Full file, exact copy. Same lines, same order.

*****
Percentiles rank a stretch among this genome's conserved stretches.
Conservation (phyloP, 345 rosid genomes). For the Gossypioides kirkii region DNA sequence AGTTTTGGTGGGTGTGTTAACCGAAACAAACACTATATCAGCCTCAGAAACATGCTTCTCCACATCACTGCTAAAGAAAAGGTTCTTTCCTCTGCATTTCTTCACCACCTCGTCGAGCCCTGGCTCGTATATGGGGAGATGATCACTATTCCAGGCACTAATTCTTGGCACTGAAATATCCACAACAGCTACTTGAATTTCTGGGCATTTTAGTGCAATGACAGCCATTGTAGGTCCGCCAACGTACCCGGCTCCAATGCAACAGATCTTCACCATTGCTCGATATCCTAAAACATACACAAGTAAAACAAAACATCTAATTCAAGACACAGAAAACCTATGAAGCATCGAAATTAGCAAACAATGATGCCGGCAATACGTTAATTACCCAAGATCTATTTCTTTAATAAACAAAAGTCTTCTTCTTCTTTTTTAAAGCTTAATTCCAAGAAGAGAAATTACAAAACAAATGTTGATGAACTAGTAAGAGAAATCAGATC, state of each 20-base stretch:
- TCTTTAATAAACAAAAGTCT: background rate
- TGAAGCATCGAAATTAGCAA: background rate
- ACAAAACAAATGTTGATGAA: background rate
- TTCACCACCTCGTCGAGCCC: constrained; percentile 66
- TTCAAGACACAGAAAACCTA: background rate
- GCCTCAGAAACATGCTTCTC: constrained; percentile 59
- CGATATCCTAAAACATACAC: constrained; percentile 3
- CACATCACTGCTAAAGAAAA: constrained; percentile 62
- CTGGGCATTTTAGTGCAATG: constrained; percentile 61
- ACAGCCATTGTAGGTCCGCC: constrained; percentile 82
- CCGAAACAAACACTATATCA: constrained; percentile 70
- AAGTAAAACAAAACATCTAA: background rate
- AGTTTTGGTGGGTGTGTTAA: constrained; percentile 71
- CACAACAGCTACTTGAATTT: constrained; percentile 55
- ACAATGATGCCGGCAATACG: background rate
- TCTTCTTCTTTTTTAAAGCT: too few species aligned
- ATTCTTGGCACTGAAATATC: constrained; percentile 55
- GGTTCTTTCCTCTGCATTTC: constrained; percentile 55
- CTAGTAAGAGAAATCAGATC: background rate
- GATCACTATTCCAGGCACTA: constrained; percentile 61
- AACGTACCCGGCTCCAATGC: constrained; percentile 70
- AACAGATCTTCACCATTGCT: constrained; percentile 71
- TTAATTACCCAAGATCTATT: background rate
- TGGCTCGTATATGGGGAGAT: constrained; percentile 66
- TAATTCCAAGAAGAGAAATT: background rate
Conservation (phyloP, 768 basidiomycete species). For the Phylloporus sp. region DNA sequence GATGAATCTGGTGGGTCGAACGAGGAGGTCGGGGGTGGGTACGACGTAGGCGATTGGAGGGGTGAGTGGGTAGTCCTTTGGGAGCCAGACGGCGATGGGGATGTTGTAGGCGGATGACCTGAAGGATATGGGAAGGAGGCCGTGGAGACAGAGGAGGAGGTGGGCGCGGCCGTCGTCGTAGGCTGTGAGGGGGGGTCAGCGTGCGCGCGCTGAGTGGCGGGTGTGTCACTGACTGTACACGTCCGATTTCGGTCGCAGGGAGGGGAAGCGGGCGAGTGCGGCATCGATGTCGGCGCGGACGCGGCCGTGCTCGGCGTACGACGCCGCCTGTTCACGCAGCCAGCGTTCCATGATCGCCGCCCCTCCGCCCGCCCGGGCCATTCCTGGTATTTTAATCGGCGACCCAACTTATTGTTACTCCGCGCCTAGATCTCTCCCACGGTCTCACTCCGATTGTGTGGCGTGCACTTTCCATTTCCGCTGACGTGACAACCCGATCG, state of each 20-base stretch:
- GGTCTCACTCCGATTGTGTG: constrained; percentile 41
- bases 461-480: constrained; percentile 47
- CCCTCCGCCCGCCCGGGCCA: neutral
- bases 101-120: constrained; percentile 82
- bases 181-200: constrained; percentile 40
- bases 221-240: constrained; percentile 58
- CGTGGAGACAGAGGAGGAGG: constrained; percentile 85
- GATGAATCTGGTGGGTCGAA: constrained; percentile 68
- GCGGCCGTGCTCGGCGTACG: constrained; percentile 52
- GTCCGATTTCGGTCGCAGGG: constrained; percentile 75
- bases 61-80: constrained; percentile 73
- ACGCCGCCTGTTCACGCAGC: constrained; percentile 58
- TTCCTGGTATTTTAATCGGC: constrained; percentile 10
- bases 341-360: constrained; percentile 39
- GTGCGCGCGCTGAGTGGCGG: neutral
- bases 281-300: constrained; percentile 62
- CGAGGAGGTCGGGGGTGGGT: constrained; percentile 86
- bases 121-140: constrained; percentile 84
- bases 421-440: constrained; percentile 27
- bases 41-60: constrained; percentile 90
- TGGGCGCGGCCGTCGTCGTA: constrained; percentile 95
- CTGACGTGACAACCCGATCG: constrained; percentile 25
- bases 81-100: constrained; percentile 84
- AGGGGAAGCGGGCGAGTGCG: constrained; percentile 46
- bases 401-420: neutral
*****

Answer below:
Percentiles rank a stretch among this genome's conserved stretches.
Conservation (phyloP, 345 rosid genomes). For the Gossypioides kirkii region DNA sequence AGTTTTGGTGGGTGTGTTAACCGAAACAAACACTATATCAGCCTCAGAAACATGCTTCTCCACATCACTGCTAAAGAAAAGGTTCTTTCCTCTGCATTTCTTCACCACCTCGTCGAGCCCTGGCTCGTATATGGGGAGATGATCACTATTCCAGGCACTAATTCTTGGCACTGAAATATCCACAACAGCTACTTGAATTTCTGGGCATTTTAGTGCAATGACAGCCATTGTAGGTCCGCCAACGTACCCGGCTCCAATGCAACAGATCTTCACCATTGCTCGATATCCTAAAACATACACAAGTAAAACAAAACATCTAATTCAAGACACAGAAAACCTATGAAGCATCGAAATTAGCAAACAATGATGCCGGCAATACGTTAATTACCCAAGATCTATTTCTTTAATAAACAAAAGTCTTCTTCTTCTTTTTTAAAGCTTAATTCCAAGAAGAGAAATTACAAAACAAATGTTGATGAACTAGTAAGAGAAATCAGATC, state of each 20-base stretch:
- TCTTTAATAAACAAAAGTCT: background rate
- TGAAGCATCGAAATTAGCAA: background rate
- ACAAAACAAATGTTGATGAA: background rate
- TTCACCACCTCGTCGAGCCC: constrained; percentile 66
- TTCAAGACACAGAAAACCTA: background rate
- GCCTCAGAAACATGCTTCTC: constrained; percentile 59
- CGATATCCTAAAACATACAC: constrained; percentile 3
- CACATCACTGCTAAAGAAAA: constrained; percentile 62
- CTGGGCATTTTAGTGCAATG: constrained; percentile 61
- ACAGCCATTGTAGGTCCGCC: constrained; percentile 82
- CCGAAACAAACACTATATCA: constrained; percentile 70
- AAGTAAAACAAAACATCTAA: background rate
- AGTTTTGGTGGGTGTGTTAA: constrained; percentile 71
- CACAACAGCTACTTGAATTT: constrained; percentile 55
- ACAATGATGCCGGCAATACG: background rate
- TCTTCTTCTTTTTTAAAGCT: too few species aligned
- ATTCTTGGCACTGAAATATC: constrained; percentile 55
- GGTTCTTTCCTCTGCATTTC: constrained; percentile 55
- CTAGTAAGAGAAATCAGATC: background rate
- GATCACTATTCCAGGCACTA: constrained; percentile 61
- AACGTACCCGGCTCCAATGC: constrained; percentile 70
- AACAGATCTTCACCATTGCT: constrained; percentile 71
- TTAATTACCCAAGATCTATT: background rate
- TGGCTCGTATATGGGGAGAT: constrained; percentile 66
- TAATTCCAAGAAGAGAAATT: background rate
Conservation (phyloP, 768 basidiomycete species). For the Phylloporus sp. region DNA sequence GATGAATCTGGTGGGTCGAACGAGGAGGTCGGGGGTGGGTACGACGTAGGCGATTGGAGGGGTGAGTGGGTAGTCCTTTGGGAGCCAGACGGCGATGGGGATGTTGTAGGCGGATGACCTGAAGGATATGGGAAGGAGGCCGTGGAGACAGAGGAGGAGGTGGGCGCGGCCGTCGTCGTAGGCTGTGAGGGGGGGTCAGCGTGCGCGCGCTGAGTGGCGGGTGTGTCACTGACTGTACACGTCCGATTTCGGTCGCAGGGAGGGGAAGCGGGCGAGTGCGGCATCGATGTCGGCGCGGACGCGGCCGTGCTCGGCGTACGACGCCGCCTGTTCACGCAGCCAGCGTTCCATGATCGCCGCCCCTCCGCCCGCCCGGGCCATTCCTGGTATTTTAATCGGCGACCCAACTTATTGTTACTCCGCGCCTAGATCTCTCCCACGGTCTCACTCCGATTGTGTGGCGTGCACTTTCCATTTCCGCTGACGTGACAACCCGATCG, state of each 20-base stretch:
- GGTCTCACTCCGATTGTGTG: constrained; percentile 41
- bases 461-480: constrained; percentile 47
- CCCTCCGCCCGCCCGGGCCA: neutral
- bases 101-120: constrained; percentile 82
- bases 181-200: constrained; percentile 40
- bases 221-240: constrained; percentile 58
- CGTGGAGACAGAGGAGGAGG: constrained; percentile 85
- GATGAATCTGGTGGGTCGAA: constrained; percentile 68
- GCGGCCGTGCTCGGCGTACG: constrained; percentile 52
- GTCCGATTTCGGTCGCAGGG: constrained; percentile 75
- bases 61-80: constrained; percentile 73
- ACGCCGCCTGTTCACGCAGC: constrained; percentile 58
- TTCCTGGTATTTTAATCGGC: constrained; percentile 10
- bases 341-360: constrained; percentile 39
- GTGCGCGCGCTGAGTGGCGG: neutral
- bases 281-300: constrained; percentile 62
- CGAGGAGGTCGGGGGTGGGT: constrained; percentile 86
- bases 121-140: constrained; percentile 84
- bases 421-440: constrained; percentile 27
- bases 41-60: constrained; percentile 90
- TGGGCGCGGCCGTCGTCGTA: constrained; percentile 95
- CTGACGTGACAACCCGATCG: constrained; percentile 25
- bases 81-100: constrained; percentile 84
- AGGGGAAGCGGGCGAGTGCG: constrained; percentile 46
- bases 401-420: neutral